tv The Colbert Report Comedy Central August 13, 2013 6:55pm-7:26pm PDT
even better than i sda ho. (laughter) illin' noise and, orthodox jewish hip-hop artist ari zona. (laughter) holla! (cheers and applause) and i applaud the venerable institution that is "today" for giving mr. rida a forum for discussing his love of big, juicy butts. ♪ i wanna see that butt ♪ turn left, turn right ♪ turn around, you can tell what i like ♪ (laughter) >> stephen: now, that may seem like a large serving of butt for breakfast-- (laughter) -- but remember "today" waited until 8:47 a.m. that's just journalism 10 1.
6:00 a.m., hard news; 7:00 a.m. human interest pieces; 8:30 jackhammering badonkadonk. (cheers and applause) plus, as you know (cheers and applause) plus, did you know that this ode to his incurable sickness for the thickness -- (laughter) -- was inspired by our lord. >> >> well, i have to ask the first question. tell me about the jesus piece, i can't take my eyes off it. >> it's a sign of success. i put god first with everything. >> stephen: flo-rida puts god first in everything. he only wrote "bubble yum bum" because jesus was a booty fan. after all, he did say "turn the other cheek." probably so he could watch the ladies twerk it! (cheers and applause)
so thank you, flo-rida and thank you, "today" show because i had my morning toast already and you knew i was ready for that jelly. (laughter) now i am become death. (laughter) destroyer of worlds. (laughter) oh, hi there! i was just putting the finishing touches on thpl. (cheers and applause) i told my neighbor to stop trim mig side of the hedges or he would regret it. now, this little puppy down here would not be possibly without j. robert oppenheimer often called the father of the atomic bomb-- leading to deep insecuritys for his son jeffrey who just never managed to blow up hiroshima.
(audience reacts) now, oppenheimer lived in princeton, new jersey, which is located in the subject of the 72nd installment of my 434-part series "better know a district." tonight, new jersey's 12th, the fighting 12th! (cheers and applause) thank you. other notable princetonians include james madison, jimmy stewart, michelle obama and, from 1933 to 18955 princeton held the honor of being the only town in america where you could say "way to go, einstein" and have an old man say "dang a shane." (laughter) now, the 12th is also home to supreme court justice antonin scalia, meaning that clarence thomas insists he's from there, too. if you're in the 12th don't miss a night out with the minor league trenton thunder. they're always doing something new like the april 30 organ
donation awareness night which, coincidentally, was also dollar hot dog night. (cheers and applause) and who has the jersey boys to represent such districts? why, none other than democratic congressman and physicist rush holt. i sat down with representative holt in chairs. congressman, thank you so much for talking to me today. >> good to be with you, stephen. >> stephen: tell me about the fighting 12th. >> it has ethnicities more diverse than you can imagine. you go into a public school in anywhere in that part of the state and you'll find maybe 25 different languages spoken at home. >> stephen: you're the congressman for new jersey's 12th but you are running to be the new senator from new jersey. why do you want to be a senator, though? after years of being in a do-nothing congress do you want to join a do-nothing senate? >> i want to make them a do-something senate. i want to get there with elizabeth warren.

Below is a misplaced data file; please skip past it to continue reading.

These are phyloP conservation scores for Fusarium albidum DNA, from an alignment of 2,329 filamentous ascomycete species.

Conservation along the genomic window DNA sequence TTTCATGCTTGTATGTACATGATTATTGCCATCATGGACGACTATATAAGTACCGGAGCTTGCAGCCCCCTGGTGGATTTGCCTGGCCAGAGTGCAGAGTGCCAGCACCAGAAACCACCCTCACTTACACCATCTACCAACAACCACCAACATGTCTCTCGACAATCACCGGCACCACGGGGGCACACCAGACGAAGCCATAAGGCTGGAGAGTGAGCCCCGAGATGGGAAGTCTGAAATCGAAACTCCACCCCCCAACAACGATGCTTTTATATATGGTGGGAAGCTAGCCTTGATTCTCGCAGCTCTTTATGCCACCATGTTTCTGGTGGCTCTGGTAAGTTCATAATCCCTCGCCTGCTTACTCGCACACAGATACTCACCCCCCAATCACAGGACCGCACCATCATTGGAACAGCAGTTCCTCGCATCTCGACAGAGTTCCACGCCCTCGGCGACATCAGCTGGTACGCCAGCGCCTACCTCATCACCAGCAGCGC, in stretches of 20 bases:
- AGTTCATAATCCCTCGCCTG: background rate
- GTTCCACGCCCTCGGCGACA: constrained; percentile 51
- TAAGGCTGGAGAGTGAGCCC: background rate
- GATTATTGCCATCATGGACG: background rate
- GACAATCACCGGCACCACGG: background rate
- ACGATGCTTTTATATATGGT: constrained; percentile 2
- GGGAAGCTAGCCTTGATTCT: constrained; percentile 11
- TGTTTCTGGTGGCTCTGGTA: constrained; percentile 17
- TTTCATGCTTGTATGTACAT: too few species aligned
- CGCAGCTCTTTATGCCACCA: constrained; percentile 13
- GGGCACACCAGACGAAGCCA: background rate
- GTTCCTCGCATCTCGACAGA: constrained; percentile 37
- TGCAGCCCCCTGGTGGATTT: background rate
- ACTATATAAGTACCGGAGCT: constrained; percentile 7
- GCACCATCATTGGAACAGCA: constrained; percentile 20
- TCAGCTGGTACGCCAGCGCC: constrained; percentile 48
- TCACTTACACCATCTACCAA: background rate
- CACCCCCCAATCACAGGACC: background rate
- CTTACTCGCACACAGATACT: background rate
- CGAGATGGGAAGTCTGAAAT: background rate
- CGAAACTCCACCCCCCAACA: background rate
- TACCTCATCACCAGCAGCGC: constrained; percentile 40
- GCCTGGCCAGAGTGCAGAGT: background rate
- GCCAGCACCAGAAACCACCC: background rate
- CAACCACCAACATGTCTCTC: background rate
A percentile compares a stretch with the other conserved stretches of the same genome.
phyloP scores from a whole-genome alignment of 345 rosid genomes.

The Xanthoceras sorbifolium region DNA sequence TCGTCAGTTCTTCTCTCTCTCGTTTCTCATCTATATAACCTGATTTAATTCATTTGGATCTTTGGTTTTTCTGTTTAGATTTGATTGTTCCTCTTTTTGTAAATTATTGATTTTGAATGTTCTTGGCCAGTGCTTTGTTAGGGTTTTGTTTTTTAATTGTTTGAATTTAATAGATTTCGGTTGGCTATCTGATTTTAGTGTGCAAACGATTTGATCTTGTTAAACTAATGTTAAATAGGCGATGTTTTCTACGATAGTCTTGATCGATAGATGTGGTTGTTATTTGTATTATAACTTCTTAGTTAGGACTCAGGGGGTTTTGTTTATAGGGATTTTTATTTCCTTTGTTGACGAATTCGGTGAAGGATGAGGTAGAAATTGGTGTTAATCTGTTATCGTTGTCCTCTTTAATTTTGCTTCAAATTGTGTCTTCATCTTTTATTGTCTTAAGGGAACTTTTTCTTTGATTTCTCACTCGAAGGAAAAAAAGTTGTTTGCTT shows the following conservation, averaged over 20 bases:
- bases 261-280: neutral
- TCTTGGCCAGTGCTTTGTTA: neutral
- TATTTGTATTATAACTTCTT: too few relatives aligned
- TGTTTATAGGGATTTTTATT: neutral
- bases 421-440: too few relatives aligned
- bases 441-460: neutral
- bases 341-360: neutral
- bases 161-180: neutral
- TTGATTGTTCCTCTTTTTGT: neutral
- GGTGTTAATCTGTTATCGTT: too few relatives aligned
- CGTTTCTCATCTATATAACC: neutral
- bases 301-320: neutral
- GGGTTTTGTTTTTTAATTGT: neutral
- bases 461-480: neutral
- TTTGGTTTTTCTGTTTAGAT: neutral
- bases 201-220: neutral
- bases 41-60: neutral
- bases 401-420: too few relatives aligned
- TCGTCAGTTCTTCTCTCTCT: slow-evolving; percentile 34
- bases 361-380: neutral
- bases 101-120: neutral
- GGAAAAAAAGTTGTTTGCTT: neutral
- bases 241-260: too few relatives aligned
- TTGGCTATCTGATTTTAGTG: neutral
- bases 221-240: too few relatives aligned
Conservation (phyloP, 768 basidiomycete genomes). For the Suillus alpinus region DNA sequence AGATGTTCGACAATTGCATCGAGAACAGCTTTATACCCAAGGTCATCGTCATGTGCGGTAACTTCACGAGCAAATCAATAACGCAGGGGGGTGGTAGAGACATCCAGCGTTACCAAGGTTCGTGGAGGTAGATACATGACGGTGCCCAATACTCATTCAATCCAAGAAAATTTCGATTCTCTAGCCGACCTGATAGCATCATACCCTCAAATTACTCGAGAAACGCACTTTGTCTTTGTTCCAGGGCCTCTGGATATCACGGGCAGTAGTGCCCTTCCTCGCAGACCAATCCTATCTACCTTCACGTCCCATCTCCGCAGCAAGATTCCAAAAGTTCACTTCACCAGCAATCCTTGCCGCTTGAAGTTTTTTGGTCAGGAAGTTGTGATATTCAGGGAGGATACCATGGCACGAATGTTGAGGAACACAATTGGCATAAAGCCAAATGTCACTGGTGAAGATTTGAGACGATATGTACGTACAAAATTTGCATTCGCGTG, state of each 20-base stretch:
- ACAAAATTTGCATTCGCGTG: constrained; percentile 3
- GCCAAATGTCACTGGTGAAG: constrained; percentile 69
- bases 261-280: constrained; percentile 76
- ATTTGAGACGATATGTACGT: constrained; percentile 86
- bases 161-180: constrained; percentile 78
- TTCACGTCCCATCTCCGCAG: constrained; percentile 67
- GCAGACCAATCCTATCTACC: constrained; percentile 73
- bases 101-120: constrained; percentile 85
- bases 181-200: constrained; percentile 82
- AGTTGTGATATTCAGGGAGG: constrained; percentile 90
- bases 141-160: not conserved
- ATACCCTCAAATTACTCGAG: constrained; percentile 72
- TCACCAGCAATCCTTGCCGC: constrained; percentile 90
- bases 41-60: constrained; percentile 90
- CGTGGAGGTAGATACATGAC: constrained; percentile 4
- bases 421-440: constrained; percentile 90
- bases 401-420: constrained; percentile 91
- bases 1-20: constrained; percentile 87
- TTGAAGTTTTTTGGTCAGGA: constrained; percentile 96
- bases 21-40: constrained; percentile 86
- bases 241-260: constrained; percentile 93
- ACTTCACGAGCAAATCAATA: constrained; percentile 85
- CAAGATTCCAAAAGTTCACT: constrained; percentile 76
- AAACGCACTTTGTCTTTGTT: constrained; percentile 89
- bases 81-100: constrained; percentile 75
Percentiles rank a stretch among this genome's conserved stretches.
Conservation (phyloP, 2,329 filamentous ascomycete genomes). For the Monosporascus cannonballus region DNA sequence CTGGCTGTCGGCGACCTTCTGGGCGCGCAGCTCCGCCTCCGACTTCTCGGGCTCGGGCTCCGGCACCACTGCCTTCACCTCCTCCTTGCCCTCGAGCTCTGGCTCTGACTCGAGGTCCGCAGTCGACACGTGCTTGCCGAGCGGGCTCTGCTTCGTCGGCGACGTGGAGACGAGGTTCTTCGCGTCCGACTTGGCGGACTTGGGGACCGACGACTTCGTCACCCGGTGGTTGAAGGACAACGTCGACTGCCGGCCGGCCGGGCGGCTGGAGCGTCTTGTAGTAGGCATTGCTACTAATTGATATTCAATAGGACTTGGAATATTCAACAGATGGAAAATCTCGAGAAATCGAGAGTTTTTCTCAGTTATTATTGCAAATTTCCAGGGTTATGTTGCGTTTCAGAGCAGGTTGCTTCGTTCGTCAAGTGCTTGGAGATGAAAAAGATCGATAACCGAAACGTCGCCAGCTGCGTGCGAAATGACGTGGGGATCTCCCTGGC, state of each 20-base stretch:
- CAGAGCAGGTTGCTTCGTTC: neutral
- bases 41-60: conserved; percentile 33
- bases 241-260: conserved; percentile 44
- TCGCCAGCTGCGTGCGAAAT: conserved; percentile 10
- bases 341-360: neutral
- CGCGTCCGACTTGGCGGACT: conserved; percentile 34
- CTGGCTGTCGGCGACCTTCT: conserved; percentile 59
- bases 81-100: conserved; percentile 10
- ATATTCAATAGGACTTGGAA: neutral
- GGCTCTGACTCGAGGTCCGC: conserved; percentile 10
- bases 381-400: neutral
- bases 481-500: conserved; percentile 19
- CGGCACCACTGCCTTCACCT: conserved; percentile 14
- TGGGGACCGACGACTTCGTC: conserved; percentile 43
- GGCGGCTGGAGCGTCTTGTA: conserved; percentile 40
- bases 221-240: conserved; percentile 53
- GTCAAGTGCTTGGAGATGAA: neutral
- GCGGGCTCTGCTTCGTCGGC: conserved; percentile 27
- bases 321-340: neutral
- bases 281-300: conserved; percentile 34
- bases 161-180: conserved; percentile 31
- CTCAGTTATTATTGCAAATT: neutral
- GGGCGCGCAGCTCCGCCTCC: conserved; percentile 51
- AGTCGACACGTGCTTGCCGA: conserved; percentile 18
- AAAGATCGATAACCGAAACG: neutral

>> stephen: everybody wants to get there with elizabeth warren. (cheers and applause) >> i just want to make sure that kids get the health they need to get to college. >> stephen: you're running against newark mayor corey booker. >> or he's running against me. >> stephen: if cory booker is elect head would be the first black senator from new jersey. tell the people of new jersey right now why you think it's a bad idea to elect the first black senator from new jersey. (laughter) why is that so important to you to stop that? >> you know, race is something that is losing its meaning. when you realize that most people in america are of mixed heritage --. >> stephen: all right. you were on "jeopardy" -- let me rephrase that. this man has five wins on "jeopardy" and even beat the i.b.m. supercomputer wattson. >> who is rush holt?
>> stephen: that's what we're trying to find out. if you don't know, how can your constituents know? (laughter) >> i follow the facts wherever they lead and develop -- develop policies. and put those out clearly and i think courageously. >> stephen: you find yourself courageous? >> you listen --. >> stephen: where do you find courage to find yourself courages you? >> i said one should follow the facts and present them clearly and courageously. >> stephen: courageously. okay. education, big issue for you. >> that is probably as much as anything-- maybe more than anything-- what has made this country great. it has been our public education system. >> stephen: isn't there a lot of waste in education? we have biology and psychology. do we need every "ology"? (laughter) >> you know, we should teach every science to every student every year all the way through